Online learning is probably a new undertaking for your peers and perhaps even your professor, so you may need to be patient with them when your online-only interactions are not quite as fast/helpful/friendly/easy to understand as you would like.
You may encounter misconceptions about online education
The reputation of online education has been steadily improving, especially as more and more “traditional” schools like UNC Chapel Hill, Texas A&M, and University of Florida get in on the online ed game. (In fact, a lot of higher ed experts say online education will be the new normal in the coming years.)
Still, a lot of people think of online education as easier and less reputable than an in-person education. That’s simply not the case. To be sure, there are some lower-caliber online degree programs out there—and that’s not including scam “schools” or diploma mills (see below). But online education programs vary in their selectivity and rigor just like brick-and-mortar schools do. And their course work is just as challenging as it would be in person, if not more so, given the self-discipline required to complete an online degree.
You need to beware of online education scams
Though the government and law enforcement are cracking down on diploma mills and other online degree scams, they’re still out there, preying on students. Red flags include a guaranteed degree, guaranteed scholarships, lack of accreditation, super-short programs (we’re talking a couple months or even weeks), and virtually nonexistent admission requirements. Basically, if it sounds too good to be true, it is. Here are some more helpful tips for recognizing diploma mills.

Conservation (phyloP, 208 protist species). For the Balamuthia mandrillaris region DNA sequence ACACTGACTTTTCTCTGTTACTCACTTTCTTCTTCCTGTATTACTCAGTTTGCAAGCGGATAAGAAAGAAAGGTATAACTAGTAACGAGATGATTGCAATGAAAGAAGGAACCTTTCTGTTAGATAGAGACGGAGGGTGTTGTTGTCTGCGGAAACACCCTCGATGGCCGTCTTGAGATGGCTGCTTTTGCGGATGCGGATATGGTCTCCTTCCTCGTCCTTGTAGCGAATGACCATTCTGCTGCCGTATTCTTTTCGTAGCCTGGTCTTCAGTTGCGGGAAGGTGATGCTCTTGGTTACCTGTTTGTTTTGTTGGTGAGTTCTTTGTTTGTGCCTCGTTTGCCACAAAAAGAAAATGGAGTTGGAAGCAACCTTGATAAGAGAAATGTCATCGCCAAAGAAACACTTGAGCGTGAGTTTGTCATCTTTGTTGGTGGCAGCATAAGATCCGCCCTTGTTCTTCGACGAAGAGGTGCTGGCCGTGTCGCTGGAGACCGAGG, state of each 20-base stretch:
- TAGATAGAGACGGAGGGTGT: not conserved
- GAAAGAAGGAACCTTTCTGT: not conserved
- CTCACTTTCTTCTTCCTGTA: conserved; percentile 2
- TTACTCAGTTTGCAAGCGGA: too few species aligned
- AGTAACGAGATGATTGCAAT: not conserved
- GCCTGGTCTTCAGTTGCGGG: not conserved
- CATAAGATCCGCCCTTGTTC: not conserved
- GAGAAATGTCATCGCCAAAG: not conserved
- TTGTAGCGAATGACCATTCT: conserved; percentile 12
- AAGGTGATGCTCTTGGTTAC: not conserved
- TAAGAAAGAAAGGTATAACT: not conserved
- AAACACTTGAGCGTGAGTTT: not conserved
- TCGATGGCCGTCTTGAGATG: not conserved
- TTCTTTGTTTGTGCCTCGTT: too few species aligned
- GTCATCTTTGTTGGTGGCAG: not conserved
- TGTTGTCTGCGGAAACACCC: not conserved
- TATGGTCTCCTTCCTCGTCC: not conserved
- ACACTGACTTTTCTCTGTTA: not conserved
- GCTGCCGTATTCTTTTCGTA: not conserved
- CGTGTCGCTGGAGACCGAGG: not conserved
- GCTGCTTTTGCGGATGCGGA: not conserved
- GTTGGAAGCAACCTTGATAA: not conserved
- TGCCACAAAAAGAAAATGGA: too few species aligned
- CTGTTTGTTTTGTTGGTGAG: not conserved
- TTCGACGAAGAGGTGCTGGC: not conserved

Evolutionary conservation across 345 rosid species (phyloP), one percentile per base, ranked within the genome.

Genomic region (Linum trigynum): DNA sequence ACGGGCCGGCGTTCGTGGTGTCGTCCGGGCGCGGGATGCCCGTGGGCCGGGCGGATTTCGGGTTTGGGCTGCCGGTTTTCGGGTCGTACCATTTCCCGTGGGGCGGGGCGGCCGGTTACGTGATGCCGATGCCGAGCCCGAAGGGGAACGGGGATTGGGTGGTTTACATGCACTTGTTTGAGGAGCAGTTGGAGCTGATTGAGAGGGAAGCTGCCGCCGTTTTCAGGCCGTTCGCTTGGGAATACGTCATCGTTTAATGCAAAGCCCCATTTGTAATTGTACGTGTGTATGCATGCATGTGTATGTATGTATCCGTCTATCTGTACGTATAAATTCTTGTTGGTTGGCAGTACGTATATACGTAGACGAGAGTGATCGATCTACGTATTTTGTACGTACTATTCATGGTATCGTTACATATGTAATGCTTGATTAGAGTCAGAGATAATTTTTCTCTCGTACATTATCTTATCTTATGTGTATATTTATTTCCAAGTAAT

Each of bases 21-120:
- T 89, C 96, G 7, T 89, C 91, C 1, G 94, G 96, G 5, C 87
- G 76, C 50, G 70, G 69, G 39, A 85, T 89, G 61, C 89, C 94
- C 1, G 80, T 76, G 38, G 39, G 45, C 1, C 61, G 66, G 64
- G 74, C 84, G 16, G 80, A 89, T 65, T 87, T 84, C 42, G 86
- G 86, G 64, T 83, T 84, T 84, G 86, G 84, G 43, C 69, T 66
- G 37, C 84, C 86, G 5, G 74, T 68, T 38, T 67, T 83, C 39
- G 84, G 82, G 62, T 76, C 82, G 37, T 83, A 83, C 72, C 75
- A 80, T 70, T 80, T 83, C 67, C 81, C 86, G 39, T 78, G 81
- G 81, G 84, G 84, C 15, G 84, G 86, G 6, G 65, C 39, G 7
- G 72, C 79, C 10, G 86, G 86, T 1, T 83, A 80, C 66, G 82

This is also why it’s so important to conduct a thorough college search, regardless of whether you want to get an online or in-person college education. This means you should know the overall reputation of the school and your intended major; its student outcomes like job placement, student debt, and graduation rate; and how its mission and values jibe with your own.
Related: Your College Search, Step by Step
Your major might not be covered (or covered well) online
Not all majors are available online, and even among those that are, some work better in a virtual setting than others. If you’re interested in a more hands-on major, like those in the health professions, you may be better served by an in-person degree program.